Live-In Caregivers Speak Out Against Arbitrary Quebec Government Measures

A press conference took place in Montreal on May 5 with a group of foreign domestic workers, whose access to permanent residence has been affected by Bill 9, An Act to increase Québec's socio-economic prosperity and adequately meet labour market needs through successful immigrant integration. According to the Centre for Immigrant Workers, which organized the press conference, more than 80 women who came to Quebec under the Live-In Caregiver Program have come forward to say they fear for their future because of the bill.

Although these workers came to Quebec as part of the federal government's Temporary Foreign Worker Program (TFWP), the specific program they fall under differs from others with regard to applying for permanent residence. Persons admitted under their program are able to apply for permanent residence after a few years of service under the Regular Skilled Worker Program (RSWP).

All these workers began the process to obtain permanent residency. And although it has been some time since the federal Ministry of Immigration, Refugees and Citizenship Canada (IRCC) sent them a letter acknowledging that they meet permanent residence eligibility requirements, their Quebec application has been either suspended or delayed by Bill 9.

The Quebec Ministry of Immigration, Diversity and Inclusiveness (MIDI) stopped sending out Quebec Selection Certificate (CSQ) application forms in December 2018. Those who had already submitted a CSQ application received an email from MIDI on February 7, the date Bill 9 was introduced in the National Assembly, informing them that the handling of their applications had been suspended. An injunction issued by the Superior Court of Quebec then forced MIDI to continue processing a backlog of 18,000 CSQ applications. However, it was only after a complaint was lodged that some of these domestic workers were sent the documents they required to apply for a CSQ. As things presently stand, some have received a CSQ application form for themselves as the principal applicant but not for their family members, while others who applied have received no CSQ application form.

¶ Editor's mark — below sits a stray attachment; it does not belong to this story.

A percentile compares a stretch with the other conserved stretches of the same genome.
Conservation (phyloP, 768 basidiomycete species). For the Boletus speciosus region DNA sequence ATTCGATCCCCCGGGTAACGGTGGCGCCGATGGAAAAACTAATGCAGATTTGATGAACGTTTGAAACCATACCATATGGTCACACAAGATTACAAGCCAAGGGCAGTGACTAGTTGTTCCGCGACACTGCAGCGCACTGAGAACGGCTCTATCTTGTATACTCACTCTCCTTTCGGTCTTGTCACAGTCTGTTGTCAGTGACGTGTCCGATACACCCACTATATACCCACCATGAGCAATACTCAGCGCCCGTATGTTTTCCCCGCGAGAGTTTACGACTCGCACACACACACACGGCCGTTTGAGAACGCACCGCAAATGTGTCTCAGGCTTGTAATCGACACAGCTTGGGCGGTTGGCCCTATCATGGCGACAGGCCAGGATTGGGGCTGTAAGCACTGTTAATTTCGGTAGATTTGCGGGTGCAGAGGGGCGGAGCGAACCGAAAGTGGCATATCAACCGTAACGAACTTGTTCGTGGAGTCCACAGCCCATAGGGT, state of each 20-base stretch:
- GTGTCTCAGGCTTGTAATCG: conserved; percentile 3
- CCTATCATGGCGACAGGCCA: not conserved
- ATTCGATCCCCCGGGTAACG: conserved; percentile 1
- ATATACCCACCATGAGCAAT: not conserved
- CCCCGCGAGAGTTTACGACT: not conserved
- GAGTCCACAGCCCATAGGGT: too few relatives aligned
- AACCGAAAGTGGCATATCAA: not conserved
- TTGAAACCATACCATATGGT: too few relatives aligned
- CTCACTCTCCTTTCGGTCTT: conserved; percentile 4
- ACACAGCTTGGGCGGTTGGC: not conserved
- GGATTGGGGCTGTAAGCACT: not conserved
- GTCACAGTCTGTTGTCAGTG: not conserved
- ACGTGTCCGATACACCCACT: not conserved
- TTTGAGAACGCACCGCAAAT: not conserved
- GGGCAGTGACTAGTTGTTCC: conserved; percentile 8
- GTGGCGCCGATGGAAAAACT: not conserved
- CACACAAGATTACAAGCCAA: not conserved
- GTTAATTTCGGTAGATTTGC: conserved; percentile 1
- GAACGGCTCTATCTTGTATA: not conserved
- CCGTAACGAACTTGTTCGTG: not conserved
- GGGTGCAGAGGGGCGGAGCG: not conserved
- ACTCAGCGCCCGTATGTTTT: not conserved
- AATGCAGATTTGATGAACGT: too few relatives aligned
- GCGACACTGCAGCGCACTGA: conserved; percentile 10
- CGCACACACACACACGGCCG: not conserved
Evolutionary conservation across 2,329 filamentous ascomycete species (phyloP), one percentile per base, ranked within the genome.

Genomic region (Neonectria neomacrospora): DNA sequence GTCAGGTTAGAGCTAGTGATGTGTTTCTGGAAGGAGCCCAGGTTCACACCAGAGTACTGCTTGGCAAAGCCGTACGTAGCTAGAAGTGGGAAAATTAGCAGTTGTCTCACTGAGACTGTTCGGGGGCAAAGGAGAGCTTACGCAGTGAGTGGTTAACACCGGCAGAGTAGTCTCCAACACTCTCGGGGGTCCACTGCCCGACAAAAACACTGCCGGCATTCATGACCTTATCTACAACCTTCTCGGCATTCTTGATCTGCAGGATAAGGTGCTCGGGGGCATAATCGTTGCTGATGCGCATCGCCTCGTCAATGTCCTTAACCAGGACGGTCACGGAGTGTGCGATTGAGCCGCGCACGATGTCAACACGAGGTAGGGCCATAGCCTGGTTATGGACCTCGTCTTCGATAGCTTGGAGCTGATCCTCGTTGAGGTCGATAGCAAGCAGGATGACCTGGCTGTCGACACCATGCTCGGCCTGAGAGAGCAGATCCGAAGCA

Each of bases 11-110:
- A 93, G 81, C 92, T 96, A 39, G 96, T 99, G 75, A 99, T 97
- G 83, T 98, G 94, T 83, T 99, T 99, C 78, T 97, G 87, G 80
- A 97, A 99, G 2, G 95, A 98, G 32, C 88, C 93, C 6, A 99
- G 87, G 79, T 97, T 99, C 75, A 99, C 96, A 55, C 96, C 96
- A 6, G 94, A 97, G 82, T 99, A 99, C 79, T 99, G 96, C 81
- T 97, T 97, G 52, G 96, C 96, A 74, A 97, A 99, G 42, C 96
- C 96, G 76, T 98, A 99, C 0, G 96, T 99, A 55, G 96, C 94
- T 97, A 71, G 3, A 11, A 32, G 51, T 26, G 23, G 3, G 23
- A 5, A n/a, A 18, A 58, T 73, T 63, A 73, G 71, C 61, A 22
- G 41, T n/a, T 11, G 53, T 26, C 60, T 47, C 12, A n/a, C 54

"We have been in Quebec for at least four years and have worked hard for Quebec families, children and seniors. We want to remain here with our families and continue to contribute to the society," said Jennifer Rentiquiano. "The stress and anxiety this is causing us is unjust after having fulfilled all our obligations in becoming new immigrants to Quebec," she added.

"Everyone, the agencies and government of Canada personnel told us we would be able to obtain permanent residency and I did everything I had to do. I am scheduled to give birth in July and am worried about my status. Without being guaranteed status, what can I do for my child?" asked Genie Zonoria Tagalogon. Many others have children in the Philippines waiting to join their mothers whom they have not seen for years.

"We are the only source of revenue for our family in our country of origin. We have received the letter of eligibility from the Canadian government. We worked hard while hoping that we would be able to remain in the country. We are now faced with the unexpected news that our applications have been suspended," said Baby Aurea Santos Albay.

Jasmin de Calzada, a representative of the Filipino Women's Organization of Quebec (PINAY), noted that "Since the beginning of the 20th century, Canada has largely relied on migrant workers to provide care for families, particularly children. These workers came to Canada and worked hard in the hope of a better future for their children."

(Sources: Immigrant Workers Centre, CTV News. Photos: PINAY.)

This article was published in

Volume 49 Number 17 - May 11, 2019

Article Link:
Live-In Caregivers Speak Out Against Arbitrary Quebec Government Measures


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